This I believe: churches have slowed to a crawl because they do the very things they tell their members not to do: borrow huge sums of money to build huge builidings and buy huge toys and find themselves so in debt that they can't do the very thing that we are put here to do. Some don't borrow, but they still spend the bulk of their money on themselves. In any case, their focus becomes getting enough people (with money) to give enough (of their money) to pay for the toys and keep them running right (and insured in case someone steals them). And the staff to operate them and clean them, and the secretaries to keep track of the members and the money and the computers to organize things and the electricity to run it all and the decorations to make it all look attractive to all those church shoppers who are trying to decide which church is "best" for them and the advertising to get their attention in the midst of all the other church advertisements.
Jeremiah 2:13: "My people have committed two sins: They have forsaken me, the spring of living water, and have dug their own cisterns, broken cisterns that cannot hold water."
A traveling circus arrived in a small town and set up across a small river from the little downtown area. People would see the tents, they reasoned, and be enticed to cross the little wooden bridge for their performances. But there were some trees along the river, blocking the view, so the circus manager told one of the roustabouts to find some wood to build a tall sign to attract the people's attention. He did so, and soon the excited townspeople were making their way toward the circus for the first show. Much to their dismay, however, they found that there was no bridge across the river. The roustabout had torn it apart to make the sign.
The church has torn down its own bridges so it can use the wood for its buildings and programs, and now there is no path to the people. Or from the people.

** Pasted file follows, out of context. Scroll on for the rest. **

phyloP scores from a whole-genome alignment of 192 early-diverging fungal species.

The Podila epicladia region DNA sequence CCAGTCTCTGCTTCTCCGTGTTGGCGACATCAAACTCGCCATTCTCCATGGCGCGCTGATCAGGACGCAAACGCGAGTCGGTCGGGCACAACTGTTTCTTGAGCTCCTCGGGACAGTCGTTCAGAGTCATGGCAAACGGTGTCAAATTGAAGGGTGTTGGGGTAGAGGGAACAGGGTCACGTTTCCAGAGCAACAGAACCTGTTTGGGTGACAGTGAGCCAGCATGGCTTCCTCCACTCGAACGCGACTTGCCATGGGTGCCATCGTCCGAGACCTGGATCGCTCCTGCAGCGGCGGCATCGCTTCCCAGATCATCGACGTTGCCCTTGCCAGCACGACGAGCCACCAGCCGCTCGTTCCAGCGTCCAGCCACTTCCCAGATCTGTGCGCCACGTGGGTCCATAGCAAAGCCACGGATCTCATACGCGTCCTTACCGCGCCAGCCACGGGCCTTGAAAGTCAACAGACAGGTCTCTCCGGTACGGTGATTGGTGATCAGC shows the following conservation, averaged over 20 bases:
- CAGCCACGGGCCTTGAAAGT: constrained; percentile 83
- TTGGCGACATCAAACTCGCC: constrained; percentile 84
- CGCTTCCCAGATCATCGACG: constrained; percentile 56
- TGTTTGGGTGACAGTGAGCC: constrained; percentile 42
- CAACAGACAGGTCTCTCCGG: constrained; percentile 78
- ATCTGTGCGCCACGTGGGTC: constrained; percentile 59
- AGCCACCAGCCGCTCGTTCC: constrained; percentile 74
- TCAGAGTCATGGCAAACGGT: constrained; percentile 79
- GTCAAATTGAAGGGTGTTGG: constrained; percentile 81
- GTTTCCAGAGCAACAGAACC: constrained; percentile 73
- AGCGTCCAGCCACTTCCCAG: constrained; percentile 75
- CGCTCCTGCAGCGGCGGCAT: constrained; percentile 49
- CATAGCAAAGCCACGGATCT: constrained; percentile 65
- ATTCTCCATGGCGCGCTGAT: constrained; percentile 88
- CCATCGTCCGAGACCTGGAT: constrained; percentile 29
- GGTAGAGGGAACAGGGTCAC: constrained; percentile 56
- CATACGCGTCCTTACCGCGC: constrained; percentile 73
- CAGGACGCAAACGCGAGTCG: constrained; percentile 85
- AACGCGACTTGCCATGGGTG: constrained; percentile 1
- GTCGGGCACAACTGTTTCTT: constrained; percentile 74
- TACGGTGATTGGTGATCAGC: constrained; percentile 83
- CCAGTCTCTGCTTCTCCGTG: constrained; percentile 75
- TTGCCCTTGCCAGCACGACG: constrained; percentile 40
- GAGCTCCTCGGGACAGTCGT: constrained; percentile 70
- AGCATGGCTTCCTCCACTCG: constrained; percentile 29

How can we refocus on ministry to our community and our world for the purpose of building bridges: making connections that give us a path for communicating the love of Christ?
Is it possible that, as important as worship and discipleship are, we do them too much? "Ever learning, but never coming to a knowledge of the truth" (II Timothy 3:7). Don't throw the alabaster box at me (Matthew 26). Jesus said that it was fine for the woman to pour perfume on him, but I don't think he meant for his disciples to stop everything, ignore the poor, and build perfume factories. That's not worship, that's insanity.
We are planning a "day of ministry" in December. We do a week (five days) of ministry in the spring. Do we perhaps have it backwards? Maybe we should be putting our resources into 359 days of ministry and six days of worship (I promise to think about how that might be accomplished - I'll get back to you).
Maybe if we did 359 days of ministry, we would find people beating the doors down to worship together, and it wouldn't really matter how polished and cool our music and sermons were, after all.
Maybe worship would come from the people instead of to the people.
Maybe they would be so spiritually hungry as a result of expending themselves in ministry that we would have to have waiting lists to get in our doors. Or maybe we would just go sit in the field to worship and learn because there wasn't room in the building. And maybe there wouldn't even be any projection screens.
And maybe people wouldn't mind.
Or, to be completely 21st Century about it, "I could be wrong." I'll get over it tomorrow.